Are seeds a staple in your diet? If not, they should be. Consumption of seeds is on the rise thanks in part to the recent popularity of chia and hemp seeds.
And with good reason—seeds are a nutrient powerhouse. Packed with fiber, omega-3 fatty acids, protein, and essential vitamins and minerals, seeds are a superfood that is friendly for people who have polycystic ovary syndrome (PCOS).
Seeds contain very few carbohydrates, so they don’t spike your insulin levels. They’re safe for people with tree nut allergies. Whether you like to eat them on their own or mixed in with other foods, here are five nutritious seeds to add to your diet now.
Don’t just limit sunflower seeds to the occasional salad. Sunflower seeds are rich in magnesium and selenium. They’re also rich in vitamin E, a fat-soluble vitamin that also works as an antioxidant.
Sunflower seeds also offer cardioprotective benefits due to their rich content of cholesterol-lowering plant sterols.
Mix sunflower seeds into your favorite tuna or chicken salad recipe, sprinkle sunflower seeds onto hot and cold cereals, or use fine-ground sunflower seeds to coat your meats or fish in place of flour.
Carving pumpkins this Halloween? Don’t toss out the seeds. Pumpkin seeds (also called pepitas) provide many PCOS-fighting nutrients, including magnesium, phosphorus, manganese, copper, iron, and zinc. A deficiency of zinc is linked to androgenic alopecia (hair loss).
Pumpkin seeds provide a good source of monounsaturated fats, protein, B vitamins, and vitamin A. They also contain beta-sitosterol, a plant sterol that works to reduce cholesterol and boost the immune system. It may even help with androgenic alopecia by preventing the conversion of testosterone to dihydrotestosterone, or DHT.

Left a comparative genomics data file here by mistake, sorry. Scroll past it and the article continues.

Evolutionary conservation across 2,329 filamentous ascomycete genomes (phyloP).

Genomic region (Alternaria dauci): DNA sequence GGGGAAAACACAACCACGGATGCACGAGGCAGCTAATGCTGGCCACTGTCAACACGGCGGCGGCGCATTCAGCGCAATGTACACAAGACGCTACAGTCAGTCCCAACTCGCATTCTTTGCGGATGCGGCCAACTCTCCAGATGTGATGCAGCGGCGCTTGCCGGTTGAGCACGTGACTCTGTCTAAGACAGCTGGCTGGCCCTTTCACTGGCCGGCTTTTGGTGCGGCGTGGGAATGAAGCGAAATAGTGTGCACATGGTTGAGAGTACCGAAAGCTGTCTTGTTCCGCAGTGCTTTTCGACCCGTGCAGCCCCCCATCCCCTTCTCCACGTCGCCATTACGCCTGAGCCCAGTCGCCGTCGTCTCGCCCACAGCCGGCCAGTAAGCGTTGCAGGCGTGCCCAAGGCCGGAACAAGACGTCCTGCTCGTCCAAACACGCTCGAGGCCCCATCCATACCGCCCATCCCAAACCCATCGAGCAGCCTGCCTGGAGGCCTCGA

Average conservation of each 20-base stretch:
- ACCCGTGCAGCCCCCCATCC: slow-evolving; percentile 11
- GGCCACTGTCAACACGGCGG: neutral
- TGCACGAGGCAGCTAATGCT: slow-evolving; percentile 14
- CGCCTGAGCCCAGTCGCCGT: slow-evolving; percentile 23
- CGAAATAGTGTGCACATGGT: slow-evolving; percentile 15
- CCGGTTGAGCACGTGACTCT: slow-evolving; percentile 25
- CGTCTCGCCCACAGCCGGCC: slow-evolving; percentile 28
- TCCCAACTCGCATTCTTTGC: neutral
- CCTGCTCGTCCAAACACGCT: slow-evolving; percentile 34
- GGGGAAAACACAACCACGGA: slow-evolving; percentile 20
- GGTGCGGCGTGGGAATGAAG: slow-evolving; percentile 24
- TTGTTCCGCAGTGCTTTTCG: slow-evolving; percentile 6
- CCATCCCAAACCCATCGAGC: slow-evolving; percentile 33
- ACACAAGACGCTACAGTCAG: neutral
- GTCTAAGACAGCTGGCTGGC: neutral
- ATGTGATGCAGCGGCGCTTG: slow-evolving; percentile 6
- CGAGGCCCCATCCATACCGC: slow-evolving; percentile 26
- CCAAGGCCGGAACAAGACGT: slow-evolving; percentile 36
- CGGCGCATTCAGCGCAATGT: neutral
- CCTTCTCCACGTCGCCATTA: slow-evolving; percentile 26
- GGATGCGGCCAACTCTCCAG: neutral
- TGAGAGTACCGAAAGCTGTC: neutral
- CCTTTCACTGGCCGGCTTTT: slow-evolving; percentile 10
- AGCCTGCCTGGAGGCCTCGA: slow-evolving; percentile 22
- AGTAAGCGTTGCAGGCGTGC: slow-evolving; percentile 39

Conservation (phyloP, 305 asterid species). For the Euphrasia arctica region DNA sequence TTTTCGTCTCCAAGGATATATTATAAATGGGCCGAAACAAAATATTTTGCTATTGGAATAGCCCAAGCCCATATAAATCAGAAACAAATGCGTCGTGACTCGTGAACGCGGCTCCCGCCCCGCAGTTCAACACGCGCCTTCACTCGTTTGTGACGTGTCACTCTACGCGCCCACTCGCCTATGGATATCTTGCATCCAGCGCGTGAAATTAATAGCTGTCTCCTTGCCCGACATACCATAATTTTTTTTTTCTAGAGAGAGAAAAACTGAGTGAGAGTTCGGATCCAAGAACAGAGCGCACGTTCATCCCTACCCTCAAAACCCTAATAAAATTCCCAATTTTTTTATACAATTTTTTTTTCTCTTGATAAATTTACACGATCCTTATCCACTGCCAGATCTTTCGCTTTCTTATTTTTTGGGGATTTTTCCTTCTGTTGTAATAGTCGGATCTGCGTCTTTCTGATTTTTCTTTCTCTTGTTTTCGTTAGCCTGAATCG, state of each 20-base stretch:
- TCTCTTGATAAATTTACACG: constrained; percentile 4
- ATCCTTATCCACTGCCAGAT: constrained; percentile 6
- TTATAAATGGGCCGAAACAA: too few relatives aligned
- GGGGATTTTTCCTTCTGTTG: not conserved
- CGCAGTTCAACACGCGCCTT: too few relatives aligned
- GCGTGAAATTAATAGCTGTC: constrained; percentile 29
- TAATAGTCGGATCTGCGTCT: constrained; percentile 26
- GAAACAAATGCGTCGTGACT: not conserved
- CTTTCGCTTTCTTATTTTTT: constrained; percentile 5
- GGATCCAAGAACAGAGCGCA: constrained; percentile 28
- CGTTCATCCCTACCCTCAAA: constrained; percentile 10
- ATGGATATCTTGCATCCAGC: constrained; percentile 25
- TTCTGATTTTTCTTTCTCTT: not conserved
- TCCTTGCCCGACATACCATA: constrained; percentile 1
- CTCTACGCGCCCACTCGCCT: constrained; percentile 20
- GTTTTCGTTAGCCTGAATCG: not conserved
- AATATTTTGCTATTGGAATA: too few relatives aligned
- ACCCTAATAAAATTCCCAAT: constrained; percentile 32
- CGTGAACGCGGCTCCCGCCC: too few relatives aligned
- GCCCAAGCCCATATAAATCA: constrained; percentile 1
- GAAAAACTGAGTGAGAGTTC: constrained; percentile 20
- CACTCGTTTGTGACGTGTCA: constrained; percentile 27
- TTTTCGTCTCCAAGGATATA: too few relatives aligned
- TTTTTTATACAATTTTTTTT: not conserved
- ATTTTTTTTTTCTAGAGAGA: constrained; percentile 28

Pumpkin seeds make a great snack or can be tossed into a salad, yogurt parfait, vegetables, or oatmeal. To make your own pumpkin seeds at home, rinse and dry them and toast with a little extra virgin olive oil and your favorite spices such as cinnamon and nutmeg or spice them up with cayenne pepper.
Sesame seeds are rich in calcium, magnesium, and zin., They also may help lower cholesterol due to their high content of the plant sterols sesamin and sesamolin. Sesamin has also been found to protect the liver from oxidative damage.
Use sesame seeds to jazz up a stir-fry or toast them and use as a breading for fish or chicken. These nutty yet delicate seeds are also a great ingredient to use in salad dressings.
A great thing about chia seeds is that they are so filling. Just 1 tablespoon of these nutty seeds provides 5 grams of fiber.
When mixed with water, chia seeds form a gel-like texture that’s good to use in smoothies, soups, oatmeal, and even as a substitute for eggs in many baked goods.
Chia seeds are rich in calcium, magnesium, iron, and zinc. They also provide a good dose of omega-3 fats.
Already eating a variety of seeds and are looking for something a little different? Give hemp seeds a try. These nutty and crunchy seeds are packed with protein and fiber. They also provide omega-3 fats.
Considered a complete protein, hemp seeds provide 5 grams of protein in 2 tablespoons. This makes them a welcome addition to vegan and vegetarian diets.
Eat them on their own or mix them into oatmeal, yogurt, and smoothies, or toss them into a salad or pilaf—the possibilities are endless.